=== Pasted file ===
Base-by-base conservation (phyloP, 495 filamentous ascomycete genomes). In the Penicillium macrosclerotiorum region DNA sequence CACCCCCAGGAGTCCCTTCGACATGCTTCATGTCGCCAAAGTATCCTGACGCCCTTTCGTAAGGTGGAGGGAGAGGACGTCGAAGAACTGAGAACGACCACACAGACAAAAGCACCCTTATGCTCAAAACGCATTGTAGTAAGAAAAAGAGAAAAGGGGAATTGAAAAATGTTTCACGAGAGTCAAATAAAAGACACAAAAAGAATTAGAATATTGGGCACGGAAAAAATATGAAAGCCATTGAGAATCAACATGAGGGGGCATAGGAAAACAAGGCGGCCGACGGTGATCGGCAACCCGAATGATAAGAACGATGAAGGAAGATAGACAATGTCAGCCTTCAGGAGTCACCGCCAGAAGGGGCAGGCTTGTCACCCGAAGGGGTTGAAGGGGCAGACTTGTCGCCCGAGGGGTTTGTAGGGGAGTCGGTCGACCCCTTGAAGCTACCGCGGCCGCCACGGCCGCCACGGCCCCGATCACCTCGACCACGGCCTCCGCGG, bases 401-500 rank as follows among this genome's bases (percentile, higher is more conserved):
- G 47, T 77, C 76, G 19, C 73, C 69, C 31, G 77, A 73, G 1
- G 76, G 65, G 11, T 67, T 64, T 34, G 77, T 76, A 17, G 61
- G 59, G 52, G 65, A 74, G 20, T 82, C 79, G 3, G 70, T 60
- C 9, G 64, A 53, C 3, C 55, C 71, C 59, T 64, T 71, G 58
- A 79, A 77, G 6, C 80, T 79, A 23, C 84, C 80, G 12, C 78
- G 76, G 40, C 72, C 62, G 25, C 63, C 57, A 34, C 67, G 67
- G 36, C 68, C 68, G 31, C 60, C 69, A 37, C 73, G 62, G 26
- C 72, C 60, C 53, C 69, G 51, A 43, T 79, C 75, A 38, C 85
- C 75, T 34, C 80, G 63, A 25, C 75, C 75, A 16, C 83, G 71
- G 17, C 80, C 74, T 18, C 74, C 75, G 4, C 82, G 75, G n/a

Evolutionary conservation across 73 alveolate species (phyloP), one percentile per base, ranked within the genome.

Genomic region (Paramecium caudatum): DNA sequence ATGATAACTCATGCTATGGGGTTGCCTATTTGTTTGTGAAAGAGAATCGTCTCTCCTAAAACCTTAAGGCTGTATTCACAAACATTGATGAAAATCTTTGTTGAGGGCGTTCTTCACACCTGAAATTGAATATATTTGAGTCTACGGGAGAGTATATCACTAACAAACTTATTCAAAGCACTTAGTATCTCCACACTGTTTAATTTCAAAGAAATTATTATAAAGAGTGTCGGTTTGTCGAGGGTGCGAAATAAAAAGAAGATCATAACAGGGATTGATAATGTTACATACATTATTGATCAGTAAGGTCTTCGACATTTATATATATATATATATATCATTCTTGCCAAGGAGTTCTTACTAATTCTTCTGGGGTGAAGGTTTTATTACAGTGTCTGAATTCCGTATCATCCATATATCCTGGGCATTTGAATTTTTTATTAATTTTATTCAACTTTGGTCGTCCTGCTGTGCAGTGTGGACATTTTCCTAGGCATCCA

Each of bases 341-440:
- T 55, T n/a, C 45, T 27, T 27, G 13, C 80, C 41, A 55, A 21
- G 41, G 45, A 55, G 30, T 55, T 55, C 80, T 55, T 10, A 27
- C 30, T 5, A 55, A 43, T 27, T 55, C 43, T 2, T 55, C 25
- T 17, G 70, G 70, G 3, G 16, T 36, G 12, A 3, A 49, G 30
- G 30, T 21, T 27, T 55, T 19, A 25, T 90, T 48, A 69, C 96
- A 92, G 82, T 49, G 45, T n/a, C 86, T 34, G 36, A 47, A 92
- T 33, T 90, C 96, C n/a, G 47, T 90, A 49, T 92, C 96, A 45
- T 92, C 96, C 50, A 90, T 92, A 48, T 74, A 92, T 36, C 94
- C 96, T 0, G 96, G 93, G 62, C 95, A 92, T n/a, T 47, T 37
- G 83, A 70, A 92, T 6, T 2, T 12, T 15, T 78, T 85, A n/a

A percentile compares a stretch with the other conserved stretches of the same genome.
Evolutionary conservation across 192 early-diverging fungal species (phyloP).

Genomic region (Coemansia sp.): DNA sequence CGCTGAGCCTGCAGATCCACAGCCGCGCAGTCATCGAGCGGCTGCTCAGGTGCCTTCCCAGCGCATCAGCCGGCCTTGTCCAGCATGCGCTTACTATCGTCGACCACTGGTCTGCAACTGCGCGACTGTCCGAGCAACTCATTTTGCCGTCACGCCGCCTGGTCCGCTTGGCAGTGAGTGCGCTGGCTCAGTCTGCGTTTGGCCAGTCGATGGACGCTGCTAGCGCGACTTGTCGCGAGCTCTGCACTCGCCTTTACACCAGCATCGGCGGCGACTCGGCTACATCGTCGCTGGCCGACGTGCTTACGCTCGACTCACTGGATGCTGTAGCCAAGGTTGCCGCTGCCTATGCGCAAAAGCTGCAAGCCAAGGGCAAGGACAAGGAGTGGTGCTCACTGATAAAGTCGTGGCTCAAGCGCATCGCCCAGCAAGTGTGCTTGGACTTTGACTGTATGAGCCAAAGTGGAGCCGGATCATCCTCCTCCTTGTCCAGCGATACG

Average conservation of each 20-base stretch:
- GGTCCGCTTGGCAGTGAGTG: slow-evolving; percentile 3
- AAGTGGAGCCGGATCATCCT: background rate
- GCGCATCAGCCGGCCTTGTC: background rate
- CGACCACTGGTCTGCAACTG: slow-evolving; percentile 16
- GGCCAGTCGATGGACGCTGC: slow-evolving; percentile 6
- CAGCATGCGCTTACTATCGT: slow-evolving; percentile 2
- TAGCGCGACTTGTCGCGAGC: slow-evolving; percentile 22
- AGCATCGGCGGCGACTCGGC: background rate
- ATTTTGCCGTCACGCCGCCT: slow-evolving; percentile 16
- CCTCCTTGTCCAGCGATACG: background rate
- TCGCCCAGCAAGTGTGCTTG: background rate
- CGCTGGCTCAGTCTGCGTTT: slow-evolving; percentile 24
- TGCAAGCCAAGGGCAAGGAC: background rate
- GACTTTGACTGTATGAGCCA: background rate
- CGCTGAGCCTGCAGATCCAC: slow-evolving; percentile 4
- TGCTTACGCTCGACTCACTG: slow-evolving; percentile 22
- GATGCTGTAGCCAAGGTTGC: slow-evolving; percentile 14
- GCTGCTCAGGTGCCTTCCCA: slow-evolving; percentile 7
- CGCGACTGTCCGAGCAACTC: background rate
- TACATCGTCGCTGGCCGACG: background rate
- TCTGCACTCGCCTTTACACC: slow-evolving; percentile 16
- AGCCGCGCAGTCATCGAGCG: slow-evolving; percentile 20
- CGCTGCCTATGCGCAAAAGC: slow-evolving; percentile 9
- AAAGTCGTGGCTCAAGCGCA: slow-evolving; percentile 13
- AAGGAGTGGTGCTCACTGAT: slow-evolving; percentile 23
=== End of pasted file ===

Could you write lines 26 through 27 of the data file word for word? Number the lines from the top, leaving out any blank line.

Evolutionary conservation across 192 early-diverging fungal species (phyloP).

Genomic region (Coemansia sp.): DNA sequence CGCTGAGCCTGCAGATCCACAGCCGCGCAGTCATCGAGCGGCTGCTCAGGTGCCTTCCCAGCGCATCAGCCGGCCTTGTCCAGCATGCGCTTACTATCGTCGACCACTGGTCTGCAACTGCGCGACTGTCCGAGCAACTCATTTTGCCGTCACGCCGCCTGGTCCGCTTGGCAGTGAGTGCGCTGGCTCAGTCTGCGTTTGGCCAGTCGATGGACGCTGCTAGCGCGACTTGTCGCGAGCTCTGCACTCGCCTTTACACCAGCATCGGCGGCGACTCGGCTACATCGTCGCTGGCCGACGTGCTTACGCTCGACTCACTGGATGCTGTAGCCAAGGTTGCCGCTGCCTATGCGCAAAAGCTGCAAGCCAAGGGCAAGGACAAGGAGTGGTGCTCACTGATAAAGTCGTGGCTCAAGCGCATCGCCCAGCAAGTGTGCTTGGACTTTGACTGTATGAGCCAAAGTGGAGCCGGATCATCCTCCTCCTTGTCCAGCGATACG